#98 Knowing How to Negotiate the Expat Bar
Submitted by Theodore Spelt
Nothing establishes your credentials as a seasoned Expat Aid Worker more than being greeted in name by the staff at the local expat bar. And nothing can either fast track your career or send you to oblivion more quickly than a half-drunken rant with a donor over a few shandies sitting in the dim hours of the morning, struggling to hold a grip on reality, the bar, or both.
The EAW needs to know how to negotiate the socio-political geographical hazard of the expat bar.
First off, it is extremely important when approaching the expat bar to scope out everyone at the outside tables. The EAW knows that failure to acknowledge donors, partners, or colleagues even at this early stage could set him or her up for return lack of acknowledgement (refer to #17 Pretending Not to See Each Other), as well as a snub when it comes to invitations to the next sector meeting, joint workshop, or dinner party.
Once inside the bar, it is important to use the local language to greet all staff by first name. The level of language skill doesn’t matter as the staff know the EAW’s pronunciation is severely limited, but they will be too polite to say otherwise and will knowingly smile as they indulge the EAW while having no idea what he or she is talking about.
When taking a seat, the seasoned EAW will be sure to have a drink in hand so that appropriate acknowledgement can be given to everyone in the room using the following hierarchy of greetings:
- fellow ex-pat aid workers – a slight head nod
- foreign representatives visiting local Embassy – a shake of hand to local representative, nod of head to others
- that highly paid consultant fresh from their latest trip deep into the jungles – be prepared to listen to a 10-15 minute story – reply at poignant moments with raucous laughs, for example, “Then I had to bite the ambassador’s leg to ensure no poison entered her heart, it was the second time that week she had been bitten…” give raucous laughter, “By the end of the week her leg was like a hippo and my breath like a crocodile,” give raucous laughter.
Despite not having sex for several months the EAW knows that it is extremely important in such a socio-political environment to ignore the table of freshly arrived NGO volunteers. The volunteer circle is the most dangerous, as nothing says, “I have just arrived, know no one and have no established friends,” more than joining the circle of new volunteers eagerly downing bottles of the cheapest local alcohol.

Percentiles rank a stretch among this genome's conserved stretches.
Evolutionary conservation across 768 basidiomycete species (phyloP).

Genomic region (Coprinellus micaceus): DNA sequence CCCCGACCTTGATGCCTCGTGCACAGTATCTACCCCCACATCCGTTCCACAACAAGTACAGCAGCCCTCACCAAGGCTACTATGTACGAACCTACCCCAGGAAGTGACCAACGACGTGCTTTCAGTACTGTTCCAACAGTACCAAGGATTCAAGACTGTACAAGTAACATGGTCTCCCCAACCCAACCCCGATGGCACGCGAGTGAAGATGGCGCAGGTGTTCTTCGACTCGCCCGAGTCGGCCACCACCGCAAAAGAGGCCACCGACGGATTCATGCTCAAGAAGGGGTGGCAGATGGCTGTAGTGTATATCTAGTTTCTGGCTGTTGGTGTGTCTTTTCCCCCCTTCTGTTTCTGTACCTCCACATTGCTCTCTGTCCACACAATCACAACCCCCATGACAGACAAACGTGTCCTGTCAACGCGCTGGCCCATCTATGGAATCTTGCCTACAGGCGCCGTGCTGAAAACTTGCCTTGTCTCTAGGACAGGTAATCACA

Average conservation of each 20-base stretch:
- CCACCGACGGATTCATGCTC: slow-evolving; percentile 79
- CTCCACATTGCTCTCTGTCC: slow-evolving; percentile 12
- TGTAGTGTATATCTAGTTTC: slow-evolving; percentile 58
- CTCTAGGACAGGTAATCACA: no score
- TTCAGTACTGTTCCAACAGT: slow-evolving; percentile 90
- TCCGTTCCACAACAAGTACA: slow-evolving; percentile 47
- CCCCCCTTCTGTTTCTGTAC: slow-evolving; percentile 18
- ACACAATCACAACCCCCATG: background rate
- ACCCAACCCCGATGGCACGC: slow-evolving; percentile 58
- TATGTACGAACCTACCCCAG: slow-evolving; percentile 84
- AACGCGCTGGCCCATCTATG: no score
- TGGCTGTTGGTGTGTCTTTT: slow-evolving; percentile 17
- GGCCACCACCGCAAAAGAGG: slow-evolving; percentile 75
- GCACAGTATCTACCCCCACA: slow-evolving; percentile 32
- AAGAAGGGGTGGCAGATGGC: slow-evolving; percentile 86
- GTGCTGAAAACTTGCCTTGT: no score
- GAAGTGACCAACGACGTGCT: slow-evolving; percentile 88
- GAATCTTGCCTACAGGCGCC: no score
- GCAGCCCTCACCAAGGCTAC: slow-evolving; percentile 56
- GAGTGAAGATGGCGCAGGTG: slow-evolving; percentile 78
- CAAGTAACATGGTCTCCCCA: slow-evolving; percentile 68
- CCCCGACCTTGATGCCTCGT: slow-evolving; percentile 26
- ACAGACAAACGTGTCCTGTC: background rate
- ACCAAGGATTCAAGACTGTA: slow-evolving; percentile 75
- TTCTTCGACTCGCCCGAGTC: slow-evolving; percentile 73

At some point during the evening, the EAW will be brought to comment on the latest rumour going around that a certain organisation is lacking funding, or a certain two colleagues last field trip was really an excuse to carry on their latest affair. Whatever the state of the EAW’s inebriation, survival crucially rests on the next move.
The seasoned EAW will make a gentle turn of the head, turning from left to right to scope out for representatives of the rumoured donor or organisation going bust, or friends of the happy affair makers. Failure to carry out such a head twist may result in the EAW embarking on a tirade of honest assessments that can only result in being overheard by the organisation or friends of the couple having the affair; henceforth forever missing out on future invitations to BBQs and dinner parties, and possibly losing any chance of employment with a range of NGOs who are affiliated with the subjects of said gossip.
It is ultimately important to understand, however, that while one’s reputation is of key importance, the seasoned EAW has a finely tuned ability to respond and adapt. Anyone taking offense at any comment shared on a Friday night at the local ex-pat bar is only letting it be known how rarely he or she frequents the place and how little he or she understands about the expat bar dynamic. A true ex-pat bar frequenter knows this is simply regular behavior for a Friday evening.
By adhering to these seemingly basic rules (and adapting additional ones based on specific local context), the EAW can begin to successfully negotiate the socio-political hazard known as the local ex-pat bar and will certainly be on his or her way to becoming a career EAW.